For businesses taking part in Ontario’s Industrial Conservation Initiative (ICI), the need for accurate electricity demand predictions is a daily concern.
EnPowered simplifies energy management. This article is a part of our 'Predicting Peaks' series. We discuss the current environment about Peaks and present some easy-to-use-tools and tips on how to forecast and respond to them.
Ever wonder how weather networks can get away with the kind of broad, all encompassing weather forecasts that they sometimes announce? You get bombarded with sweeping potentialities and percentages for precipitation; just at what point does sunny with clouds turn into cloudy with sunny breaks? Many times these forecasts do more harm than good, leaving your weekend plans hanging in the balance, with you unable to commit one way or the other. These situations are annoying, but the worst case scenario is usually just a soggy picnic or barbecue, and it makes you appreciate those times when you can get a clear, no-nonsense prediction about the weather.
That being said, there are times when pinpoint accuracy is what is demanded, especially when hundreds of thousands of dollars are on the line. For businesses taking part in Ontario’s Industrial Conservation Initiative (ICI) - an energy conservation program that encourages companies to reduce their Peak hour energy use - this need for accurate predictions is a daily concern. When your business’ bottom line is at stake, statements like ‘60% chance of rain’ just don’t measure up.
Playing with colours is not good enough
The complicated nature of predicting Peaks and the intricacies of the ICI program mean that many businesses struggle to catch Ontario’s Five Coincident Peaks (basically the five highest Peaks of the year that determine your annual Global Adjustment bill). Many firms opt to avail themselves of the services of an energy consultant like EnPowered. However, unlike EnPowered, many consultants have taken a page from their local weatherman and adopted broad predictions that try to cover as many bases as possible without actually committing to a firm position.
Thanks to our experience in the energy market, combined with discussions with our customers, we have noticed that many consultants don’t offer fixed Peak calls, opting instead to provide colour coordinated warnings - think of the green-yellow-red Parks Canada signs indicating the risk of forest fires. While this appears to be a simple and intuitive way to convey information to clients, the reality is that this system causes a lot of uncertainty, which leads to unnecessary Peak calls. For instance, the consultant might send clients a yellow warning as a sign to keep an eye on the situation, but the thresholds for these colour categories can be very broad. The likelihood of a Peak occurring could be just slightly higher than the threshold for a green classification, just below the threshold for a red classification, or anywhere in between.
Curtailing energy use or implementing other demand response measures might be prudent in the second scenario, but overly cautious and ultimately financially detrimental in the first case - there is no way to tell for sure with such a system. To further problematize the situation, companies are so afraid of missing a Peak and therefore incurring substantial costs that they prefer to be overly cautious, opting to curtail more times than necessary in order to be on the safe side. The issue with such a strategy is that responding more than necessary (up to 20 times more than needed during the summer season alone) erodes any savings companies get from capturing the relevant Peaks in the first place.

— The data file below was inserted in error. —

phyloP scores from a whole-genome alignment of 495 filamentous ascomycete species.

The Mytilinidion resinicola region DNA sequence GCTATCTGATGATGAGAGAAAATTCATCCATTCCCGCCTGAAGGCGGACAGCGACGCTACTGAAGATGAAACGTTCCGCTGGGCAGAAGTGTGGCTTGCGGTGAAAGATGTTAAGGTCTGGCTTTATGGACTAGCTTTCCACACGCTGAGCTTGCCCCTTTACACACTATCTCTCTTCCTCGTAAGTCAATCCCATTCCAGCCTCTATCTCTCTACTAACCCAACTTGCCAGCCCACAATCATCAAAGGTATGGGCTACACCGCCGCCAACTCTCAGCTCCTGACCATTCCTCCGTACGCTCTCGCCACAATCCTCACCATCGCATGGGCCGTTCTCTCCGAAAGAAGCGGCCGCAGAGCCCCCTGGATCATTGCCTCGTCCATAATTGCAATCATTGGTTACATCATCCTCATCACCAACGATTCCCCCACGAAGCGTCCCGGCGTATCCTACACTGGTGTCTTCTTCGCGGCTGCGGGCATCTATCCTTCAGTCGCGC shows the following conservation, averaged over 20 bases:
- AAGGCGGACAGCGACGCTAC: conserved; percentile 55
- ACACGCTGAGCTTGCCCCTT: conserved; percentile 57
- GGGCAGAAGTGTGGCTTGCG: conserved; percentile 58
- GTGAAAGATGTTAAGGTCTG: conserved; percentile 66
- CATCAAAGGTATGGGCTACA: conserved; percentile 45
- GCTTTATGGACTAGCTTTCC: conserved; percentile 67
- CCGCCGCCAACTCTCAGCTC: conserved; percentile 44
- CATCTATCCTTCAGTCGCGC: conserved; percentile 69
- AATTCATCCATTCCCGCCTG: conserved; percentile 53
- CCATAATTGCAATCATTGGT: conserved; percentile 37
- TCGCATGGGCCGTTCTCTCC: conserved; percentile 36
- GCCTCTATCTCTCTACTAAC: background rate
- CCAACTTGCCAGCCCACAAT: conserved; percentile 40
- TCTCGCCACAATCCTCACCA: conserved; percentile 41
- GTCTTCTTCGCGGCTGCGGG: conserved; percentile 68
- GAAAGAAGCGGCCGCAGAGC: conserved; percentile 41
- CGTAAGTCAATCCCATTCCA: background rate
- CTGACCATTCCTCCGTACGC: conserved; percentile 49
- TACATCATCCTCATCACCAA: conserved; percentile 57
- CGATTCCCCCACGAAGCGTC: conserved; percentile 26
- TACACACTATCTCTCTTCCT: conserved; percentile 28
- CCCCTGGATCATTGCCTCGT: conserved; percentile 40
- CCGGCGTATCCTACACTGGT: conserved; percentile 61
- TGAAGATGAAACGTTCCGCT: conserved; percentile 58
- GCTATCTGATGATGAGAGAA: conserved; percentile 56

"Energy consultants that use a colour based reporting system do their clients a disservice... it shifts the burden of responsibility away from the consultant and onto the customer."
The consultant who cried Peak
EnPowered makes sure that we only notify customers with clear, actionable messages when our predictions indicate that a Peak will fall within the 5 largest for the year. We make a concerted effort to minimize the number of Peak calls while ensuring that our customers still capture all 5 Coincident Peaks. Energy consultants that use a colour based reporting system do their clients a disservice because such imprecise reporting not only negates the value of consulting services, but it shifts the burden of responsibility away from the consultant and onto the customer. Yellow warnings that can be read either way in turn absolve consultants of responsibility when customers decide not to act, only for a Peak to occur that they would have responded to had the warning been more firm.
EnPowered makes sure that there are only ever two decisions you have to make: either no action is required, or you need to curtail as much as possible. The old adage of ‘no news is good news’ sums this tenet perfectly; we won’t bombard you with ‘maybes’ or ‘shoulds’. This minimizes the number of disruptions that your company has to face, and makes sure that our warnings are not diluted. If your customers start second guessing your predictions or shrug them off as unreliable, then you are doing something wrong. Uncertainty remains one of the largest obstacles to business confidence: paying for a service that only adds more doesn’t make sense.
Think of it this way: would you trust, let alone pay, a stockbroker who only told you that ‘you could sell today, maybe’ only to turn around after the stock plummets and claim that they did their job. Stockbrokers and energy consultants are hired to alleviate this uncertainty and indecision, not bill you for playing around with colour swatches.